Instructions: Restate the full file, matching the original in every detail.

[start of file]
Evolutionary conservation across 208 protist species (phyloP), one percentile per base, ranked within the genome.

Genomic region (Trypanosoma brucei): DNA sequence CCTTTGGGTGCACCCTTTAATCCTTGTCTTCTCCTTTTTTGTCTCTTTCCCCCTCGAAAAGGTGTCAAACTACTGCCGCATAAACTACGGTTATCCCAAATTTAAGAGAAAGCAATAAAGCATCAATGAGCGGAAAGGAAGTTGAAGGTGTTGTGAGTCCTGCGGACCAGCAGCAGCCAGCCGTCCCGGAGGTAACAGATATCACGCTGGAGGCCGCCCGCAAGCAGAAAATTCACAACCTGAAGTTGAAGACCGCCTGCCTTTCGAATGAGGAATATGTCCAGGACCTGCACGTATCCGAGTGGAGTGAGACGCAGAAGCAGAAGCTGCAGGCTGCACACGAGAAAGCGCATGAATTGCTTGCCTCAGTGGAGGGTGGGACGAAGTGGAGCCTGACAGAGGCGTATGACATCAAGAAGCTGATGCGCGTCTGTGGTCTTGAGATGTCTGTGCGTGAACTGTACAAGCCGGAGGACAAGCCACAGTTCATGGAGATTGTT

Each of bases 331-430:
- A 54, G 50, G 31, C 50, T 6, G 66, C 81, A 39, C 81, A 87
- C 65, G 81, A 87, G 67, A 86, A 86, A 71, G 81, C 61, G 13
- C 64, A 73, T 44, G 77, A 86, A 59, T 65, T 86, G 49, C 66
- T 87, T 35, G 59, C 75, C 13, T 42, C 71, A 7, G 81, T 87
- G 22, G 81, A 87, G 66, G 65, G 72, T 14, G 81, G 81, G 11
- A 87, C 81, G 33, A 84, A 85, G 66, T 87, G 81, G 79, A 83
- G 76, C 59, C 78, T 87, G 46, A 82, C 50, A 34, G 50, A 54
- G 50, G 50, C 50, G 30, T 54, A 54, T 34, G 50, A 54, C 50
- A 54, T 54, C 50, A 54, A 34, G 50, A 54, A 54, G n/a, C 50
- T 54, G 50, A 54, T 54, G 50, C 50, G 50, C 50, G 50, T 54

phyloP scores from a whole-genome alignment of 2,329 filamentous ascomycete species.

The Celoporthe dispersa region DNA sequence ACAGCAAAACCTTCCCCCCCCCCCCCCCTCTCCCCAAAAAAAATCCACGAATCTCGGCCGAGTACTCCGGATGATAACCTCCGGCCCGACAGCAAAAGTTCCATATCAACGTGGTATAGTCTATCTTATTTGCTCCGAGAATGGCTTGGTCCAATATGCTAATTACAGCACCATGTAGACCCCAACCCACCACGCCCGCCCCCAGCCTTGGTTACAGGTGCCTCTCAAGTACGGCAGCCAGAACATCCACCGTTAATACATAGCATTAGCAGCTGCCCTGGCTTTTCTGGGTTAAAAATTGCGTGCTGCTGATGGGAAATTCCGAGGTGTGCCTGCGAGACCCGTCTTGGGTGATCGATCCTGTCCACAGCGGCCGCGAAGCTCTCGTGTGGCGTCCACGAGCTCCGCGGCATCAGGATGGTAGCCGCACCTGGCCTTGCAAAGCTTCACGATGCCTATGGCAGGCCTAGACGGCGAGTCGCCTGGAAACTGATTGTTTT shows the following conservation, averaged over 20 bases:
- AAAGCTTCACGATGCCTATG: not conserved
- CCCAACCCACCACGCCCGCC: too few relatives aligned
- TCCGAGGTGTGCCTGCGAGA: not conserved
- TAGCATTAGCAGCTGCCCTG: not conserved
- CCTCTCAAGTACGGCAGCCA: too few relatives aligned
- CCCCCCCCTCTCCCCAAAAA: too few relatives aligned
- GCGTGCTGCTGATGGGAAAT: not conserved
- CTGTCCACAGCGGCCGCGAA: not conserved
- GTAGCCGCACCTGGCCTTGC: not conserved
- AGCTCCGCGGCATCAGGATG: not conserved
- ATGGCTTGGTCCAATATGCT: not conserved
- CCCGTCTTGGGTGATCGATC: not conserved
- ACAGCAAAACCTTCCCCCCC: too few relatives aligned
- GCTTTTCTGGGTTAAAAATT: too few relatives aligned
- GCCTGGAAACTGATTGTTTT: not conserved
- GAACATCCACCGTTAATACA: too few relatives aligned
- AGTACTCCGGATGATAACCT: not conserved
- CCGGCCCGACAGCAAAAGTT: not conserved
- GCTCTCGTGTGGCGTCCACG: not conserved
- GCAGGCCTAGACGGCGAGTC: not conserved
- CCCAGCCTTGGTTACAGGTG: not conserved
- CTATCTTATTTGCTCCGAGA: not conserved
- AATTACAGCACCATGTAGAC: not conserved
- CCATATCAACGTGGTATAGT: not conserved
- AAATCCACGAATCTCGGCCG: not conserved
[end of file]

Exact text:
Evolutionary conservation across 208 protist species (phyloP), one percentile per base, ranked within the genome.

Genomic region (Trypanosoma brucei): DNA sequence CCTTTGGGTGCACCCTTTAATCCTTGTCTTCTCCTTTTTTGTCTCTTTCCCCCTCGAAAAGGTGTCAAACTACTGCCGCATAAACTACGGTTATCCCAAATTTAAGAGAAAGCAATAAAGCATCAATGAGCGGAAAGGAAGTTGAAGGTGTTGTGAGTCCTGCGGACCAGCAGCAGCCAGCCGTCCCGGAGGTAACAGATATCACGCTGGAGGCCGCCCGCAAGCAGAAAATTCACAACCTGAAGTTGAAGACCGCCTGCCTTTCGAATGAGGAATATGTCCAGGACCTGCACGTATCCGAGTGGAGTGAGACGCAGAAGCAGAAGCTGCAGGCTGCACACGAGAAAGCGCATGAATTGCTTGCCTCAGTGGAGGGTGGGACGAAGTGGAGCCTGACAGAGGCGTATGACATCAAGAAGCTGATGCGCGTCTGTGGTCTTGAGATGTCTGTGCGTGAACTGTACAAGCCGGAGGACAAGCCACAGTTCATGGAGATTGTT

Each of bases 331-430:
- A 54, G 50, G 31, C 50, T 6, G 66, C 81, A 39, C 81, A 87
- C 65, G 81, A 87, G 67, A 86, A 86, A 71, G 81, C 61, G 13
- C 64, A 73, T 44, G 77, A 86, A 59, T 65, T 86, G 49, C 66
- T 87, T 35, G 59, C 75, C 13, T 42, C 71, A 7, G 81, T 87
- G 22, G 81, A 87, G 66, G 65, G 72, T 14, G 81, G 81, G 11
- A 87, C 81, G 33, A 84, A 85, G 66, T 87, G 81, G 79, A 83
- G 76, C 59, C 78, T 87, G 46, A 82, C 50, A 34, G 50, A 54
- G 50, G 50, C 50, G 30, T 54, A 54, T 34, G 50, A 54, C 50
- A 54, T 54, C 50, A 54, A 34, G 50, A 54, A 54, G n/a, C 50
- T 54, G 50, A 54, T 54, G 50, C 50, G 50, C 50, G 50, T 54

phyloP scores from a whole-genome alignment of 2,329 filamentous ascomycete species.

The Celoporthe dispersa region DNA sequence ACAGCAAAACCTTCCCCCCCCCCCCCCCTCTCCCCAAAAAAAATCCACGAATCTCGGCCGAGTACTCCGGATGATAACCTCCGGCCCGACAGCAAAAGTTCCATATCAACGTGGTATAGTCTATCTTATTTGCTCCGAGAATGGCTTGGTCCAATATGCTAATTACAGCACCATGTAGACCCCAACCCACCACGCCCGCCCCCAGCCTTGGTTACAGGTGCCTCTCAAGTACGGCAGCCAGAACATCCACCGTTAATACATAGCATTAGCAGCTGCCCTGGCTTTTCTGGGTTAAAAATTGCGTGCTGCTGATGGGAAATTCCGAGGTGTGCCTGCGAGACCCGTCTTGGGTGATCGATCCTGTCCACAGCGGCCGCGAAGCTCTCGTGTGGCGTCCACGAGCTCCGCGGCATCAGGATGGTAGCCGCACCTGGCCTTGCAAAGCTTCACGATGCCTATGGCAGGCCTAGACGGCGAGTCGCCTGGAAACTGATTGTTTT shows the following conservation, averaged over 20 bases:
- AAAGCTTCACGATGCCTATG: not conserved
- CCCAACCCACCACGCCCGCC: too few relatives aligned
- TCCGAGGTGTGCCTGCGAGA: not conserved
- TAGCATTAGCAGCTGCCCTG: not conserved
- CCTCTCAAGTACGGCAGCCA: too few relatives aligned
- CCCCCCCCTCTCCCCAAAAA: too few relatives aligned
- GCGTGCTGCTGATGGGAAAT: not conserved
- CTGTCCACAGCGGCCGCGAA: not conserved
- GTAGCCGCACCTGGCCTTGC: not conserved
- AGCTCCGCGGCATCAGGATG: not conserved
- ATGGCTTGGTCCAATATGCT: not conserved
- CCCGTCTTGGGTGATCGATC: not conserved
- ACAGCAAAACCTTCCCCCCC: too few relatives aligned
- GCTTTTCTGGGTTAAAAATT: too few relatives aligned
- GCCTGGAAACTGATTGTTTT: not conserved
- GAACATCCACCGTTAATACA: too few relatives aligned
- AGTACTCCGGATGATAACCT: not conserved
- CCGGCCCGACAGCAAAAGTT: not conserved
- GCTCTCGTGTGGCGTCCACG: not conserved
- GCAGGCCTAGACGGCGAGTC: not conserved
- CCCAGCCTTGGTTACAGGTG: not conserved
- CTATCTTATTTGCTCCGAGA: not conserved
- AATTACAGCACCATGTAGAC: not conserved
- CCATATCAACGTGGTATAGT: not conserved
- AAATCCACGAATCTCGGCCG: not conserved